Paying for a Speeding Ticket with Emergency Savings – MPSOS106

Have you ever had one of those weeks when everything went wrong? I’m having one and it might just cause me to pay for my speeding ticket with emergency savings.

This week's mishaps:

  • Our stupid backyard fence needed repair
  • My laptop battery stopped working
  • I got me a speeding ticket!

These are unplanned expenses that we need to take care of in a timely manner. These pleasant surprises can really derail anyone’s budget. Where do you go to get the money for all this stuff?

The Fence: This was unexpected but not a surprise. Two full days of heavy rain caused a few of our fence posts to give. Home repairs are something we know will happen from time to time so it is a monthly savings goal in YNAB every month.

It took less than $200 in materials and an entire day after church to take care of the problem. I’ll never get those 7 hours back but I can once again look over the fence and talk to my neighbors like Wilson from Home Improvement.

Computer Battery: I unplugged my laptop and brought it upstairs. I could not get it to start. Nooooooo!

After some troubleshooting I discovered that the battery was no longer holding a charge. It is a MacBook Pro which does not have a removable battery so I'll be visiting Heaven The Apple Store on Friday.

Speeding Ticket: How could this happen? It started off being a sweet deal. I used a “double upgrade” coupon for a rental car. Guess what I got? A sweet, red Ford Mustang!

You know what comes with a red Mustang? The opportunity to be picked out of the crowd by the State Patrol. Office Sukis was polite, professional, and efficient in serving me my rights as a tax-paying citizen on a public route – a $175.30 speeding ticket!

This type of expense is not in my budget. I have no category for breaking the law, do you? How do I take care of this unexpected expense? This isn’t what I would constitute as an Emergency Fund expense. Or is it?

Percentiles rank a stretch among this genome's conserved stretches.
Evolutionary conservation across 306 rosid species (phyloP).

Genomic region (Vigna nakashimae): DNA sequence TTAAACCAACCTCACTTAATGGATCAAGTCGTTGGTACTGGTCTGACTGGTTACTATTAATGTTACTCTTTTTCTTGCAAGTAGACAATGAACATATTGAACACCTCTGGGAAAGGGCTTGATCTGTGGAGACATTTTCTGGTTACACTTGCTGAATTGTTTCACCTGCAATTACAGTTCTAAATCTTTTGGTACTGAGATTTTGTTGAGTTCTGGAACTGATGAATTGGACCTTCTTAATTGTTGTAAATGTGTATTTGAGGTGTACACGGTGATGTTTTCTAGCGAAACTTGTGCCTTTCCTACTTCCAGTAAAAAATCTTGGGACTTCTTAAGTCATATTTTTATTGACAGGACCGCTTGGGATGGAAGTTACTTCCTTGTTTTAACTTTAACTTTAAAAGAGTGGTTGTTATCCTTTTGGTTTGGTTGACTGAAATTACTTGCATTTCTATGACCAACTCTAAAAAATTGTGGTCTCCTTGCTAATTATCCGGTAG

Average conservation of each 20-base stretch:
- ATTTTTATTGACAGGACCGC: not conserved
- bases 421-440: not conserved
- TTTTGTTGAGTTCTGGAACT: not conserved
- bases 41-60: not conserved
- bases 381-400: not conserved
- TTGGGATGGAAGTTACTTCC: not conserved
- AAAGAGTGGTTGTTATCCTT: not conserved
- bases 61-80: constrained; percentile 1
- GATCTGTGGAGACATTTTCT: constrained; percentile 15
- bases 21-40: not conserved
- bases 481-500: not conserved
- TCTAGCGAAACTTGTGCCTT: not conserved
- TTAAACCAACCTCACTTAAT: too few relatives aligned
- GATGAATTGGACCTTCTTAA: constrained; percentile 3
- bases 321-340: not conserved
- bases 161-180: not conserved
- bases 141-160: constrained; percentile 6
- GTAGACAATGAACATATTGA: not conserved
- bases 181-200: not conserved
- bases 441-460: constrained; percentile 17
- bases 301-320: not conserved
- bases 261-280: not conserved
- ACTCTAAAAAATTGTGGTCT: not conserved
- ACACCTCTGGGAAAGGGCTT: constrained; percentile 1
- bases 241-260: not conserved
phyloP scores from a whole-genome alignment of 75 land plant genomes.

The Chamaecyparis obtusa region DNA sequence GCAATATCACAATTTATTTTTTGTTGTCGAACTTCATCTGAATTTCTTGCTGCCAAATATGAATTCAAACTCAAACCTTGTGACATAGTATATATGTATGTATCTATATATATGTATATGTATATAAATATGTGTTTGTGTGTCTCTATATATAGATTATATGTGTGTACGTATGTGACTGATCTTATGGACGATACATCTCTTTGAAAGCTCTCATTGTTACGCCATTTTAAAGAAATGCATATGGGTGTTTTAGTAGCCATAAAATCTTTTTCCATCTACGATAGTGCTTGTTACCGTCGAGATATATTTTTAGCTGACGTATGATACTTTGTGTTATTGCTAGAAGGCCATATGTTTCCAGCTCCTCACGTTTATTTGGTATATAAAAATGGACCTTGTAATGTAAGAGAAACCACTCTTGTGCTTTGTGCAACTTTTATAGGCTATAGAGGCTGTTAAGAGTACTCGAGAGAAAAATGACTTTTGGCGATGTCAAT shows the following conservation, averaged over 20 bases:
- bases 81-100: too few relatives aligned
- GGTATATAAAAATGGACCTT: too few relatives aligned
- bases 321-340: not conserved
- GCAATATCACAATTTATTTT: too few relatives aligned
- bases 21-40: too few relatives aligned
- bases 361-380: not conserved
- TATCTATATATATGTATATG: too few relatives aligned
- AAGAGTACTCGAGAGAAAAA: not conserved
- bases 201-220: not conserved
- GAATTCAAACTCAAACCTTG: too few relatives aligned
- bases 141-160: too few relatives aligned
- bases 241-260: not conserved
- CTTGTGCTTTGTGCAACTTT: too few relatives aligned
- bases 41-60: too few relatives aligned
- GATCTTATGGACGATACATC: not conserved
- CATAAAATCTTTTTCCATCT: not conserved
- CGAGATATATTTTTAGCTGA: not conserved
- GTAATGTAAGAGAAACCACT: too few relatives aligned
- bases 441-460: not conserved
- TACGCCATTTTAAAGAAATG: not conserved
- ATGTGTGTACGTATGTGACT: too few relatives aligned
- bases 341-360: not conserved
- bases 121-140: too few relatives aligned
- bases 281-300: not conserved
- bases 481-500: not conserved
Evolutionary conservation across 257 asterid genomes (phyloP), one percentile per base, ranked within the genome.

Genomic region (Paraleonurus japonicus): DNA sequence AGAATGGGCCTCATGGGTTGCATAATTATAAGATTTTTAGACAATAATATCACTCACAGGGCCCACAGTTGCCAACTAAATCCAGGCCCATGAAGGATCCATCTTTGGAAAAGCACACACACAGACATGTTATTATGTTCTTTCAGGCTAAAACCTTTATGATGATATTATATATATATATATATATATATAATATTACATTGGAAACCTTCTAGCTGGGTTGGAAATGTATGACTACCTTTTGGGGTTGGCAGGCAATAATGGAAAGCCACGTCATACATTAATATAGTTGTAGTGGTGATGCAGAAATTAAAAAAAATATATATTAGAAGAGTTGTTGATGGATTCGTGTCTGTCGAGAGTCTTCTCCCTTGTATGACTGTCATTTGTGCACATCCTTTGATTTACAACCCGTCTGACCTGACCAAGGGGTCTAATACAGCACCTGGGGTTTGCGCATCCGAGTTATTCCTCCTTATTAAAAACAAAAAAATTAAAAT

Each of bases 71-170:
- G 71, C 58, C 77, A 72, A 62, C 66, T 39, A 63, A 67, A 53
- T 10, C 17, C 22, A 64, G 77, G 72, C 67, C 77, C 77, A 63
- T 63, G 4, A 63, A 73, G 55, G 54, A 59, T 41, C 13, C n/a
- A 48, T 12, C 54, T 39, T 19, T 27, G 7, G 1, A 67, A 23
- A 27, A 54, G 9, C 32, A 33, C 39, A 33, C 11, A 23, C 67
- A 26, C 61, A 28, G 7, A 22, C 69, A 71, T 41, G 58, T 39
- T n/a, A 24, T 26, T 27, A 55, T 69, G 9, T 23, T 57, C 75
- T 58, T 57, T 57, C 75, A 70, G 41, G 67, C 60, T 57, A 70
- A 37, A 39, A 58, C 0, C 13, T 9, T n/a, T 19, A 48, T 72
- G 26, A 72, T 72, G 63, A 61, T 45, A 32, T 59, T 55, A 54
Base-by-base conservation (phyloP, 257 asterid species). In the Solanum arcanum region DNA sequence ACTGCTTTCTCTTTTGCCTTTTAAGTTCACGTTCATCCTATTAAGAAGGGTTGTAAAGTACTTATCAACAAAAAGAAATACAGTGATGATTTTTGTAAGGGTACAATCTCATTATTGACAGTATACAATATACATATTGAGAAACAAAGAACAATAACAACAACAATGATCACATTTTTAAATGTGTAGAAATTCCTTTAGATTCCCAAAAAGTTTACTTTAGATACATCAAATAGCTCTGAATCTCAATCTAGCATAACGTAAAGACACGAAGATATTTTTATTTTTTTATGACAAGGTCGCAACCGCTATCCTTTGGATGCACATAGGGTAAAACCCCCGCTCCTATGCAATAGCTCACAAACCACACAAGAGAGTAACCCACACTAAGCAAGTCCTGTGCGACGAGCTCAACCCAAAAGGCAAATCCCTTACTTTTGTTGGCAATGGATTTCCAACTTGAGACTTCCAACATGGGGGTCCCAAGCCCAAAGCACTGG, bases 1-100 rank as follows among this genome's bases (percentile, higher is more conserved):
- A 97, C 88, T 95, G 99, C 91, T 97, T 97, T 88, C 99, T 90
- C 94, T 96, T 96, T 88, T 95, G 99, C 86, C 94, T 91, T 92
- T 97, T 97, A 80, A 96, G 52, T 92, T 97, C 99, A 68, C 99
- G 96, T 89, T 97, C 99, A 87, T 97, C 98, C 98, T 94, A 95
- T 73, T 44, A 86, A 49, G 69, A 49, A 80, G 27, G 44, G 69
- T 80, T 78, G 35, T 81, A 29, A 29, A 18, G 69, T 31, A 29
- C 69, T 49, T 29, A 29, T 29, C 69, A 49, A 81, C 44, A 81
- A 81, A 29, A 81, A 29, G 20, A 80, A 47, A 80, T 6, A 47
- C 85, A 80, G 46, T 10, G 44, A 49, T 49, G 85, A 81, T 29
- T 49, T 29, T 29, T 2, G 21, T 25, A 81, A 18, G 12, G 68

Options for taking care of a speeding ticket

  • Show up for the court date and hope the officer does not in order to dispute the citation
  • Pay the ticket before the date
  • Don’t pay the ticket, don’t show up in court, and risk further penalties like a suspended driver’s license or warrant for my arrest

I was driving in 70mph zones for 90 minutes but wasn't *paying attention* when the speed trap limit dropped to 55. My inability to pay attention caused me to lose $175. Ouch!

Debt-free options for paying a speeding ticket

This is my responsibility – I get to pay this ticket. The due date is early June. This leaves me with another problem:

  • Take it out of emergency savings
  • Pull more money out of the business
  • Take it out of another budget category

This is not an emergency so it shouldn't come out of emergency savings. That wouldn't be fair to my family.

It's not a business expense and I consider the money in that account as retained earnings (which serves as both a business emergency fund and opportunity-builder). Again, this isn't an emergency and I also do not want to take any money out of that account unnecessarily.

My only other option to pay this ticket while remaining debt free (no loan, no credit card, no debt) is to find another budget category to take it out of:

YNAB shows that we have built up a good amount in the medical category – what do you think about that? I would feel really guilty taking it out of the car replacement or Christmas funds.

I should take it out of our Vacation fund but instead I will likely reduce the amount of money we send to investments this month. However, I promised my wife we would stick to stashing away a certain amount every month for my daughter’s car/college/wedding (in that order please). None of these options are ideal.

What do you think I should do?

Please leave your thoughts in the Comments section below.


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1 Comment

  • MrJoshuaBrown

    Reply Reply April 24, 2013

    I would likely use my “blow money” or the “entertainment” envelop (if my wife agreed) over the course of several months if I did this so I felt the pain.  In order to do this I would likely pull from my emergency fund to pay the ticket by the deadline and then pay it back over the course of several months until I restored all of the money.   My least favorite option would be to pull from the 15% I put toward investments each month.  
    My second option would to pay in May and just work it in to the budget by spreading the pain around to various categories (my blow money, the amount added to sinking funds, entertainment, etc.).
    My third option would be to work it into May by paying less on mortgage since I am on Dave Ramsey’s baby step 6 and am working on paying off my mortgage early.  I would just pay less over the min. payment.

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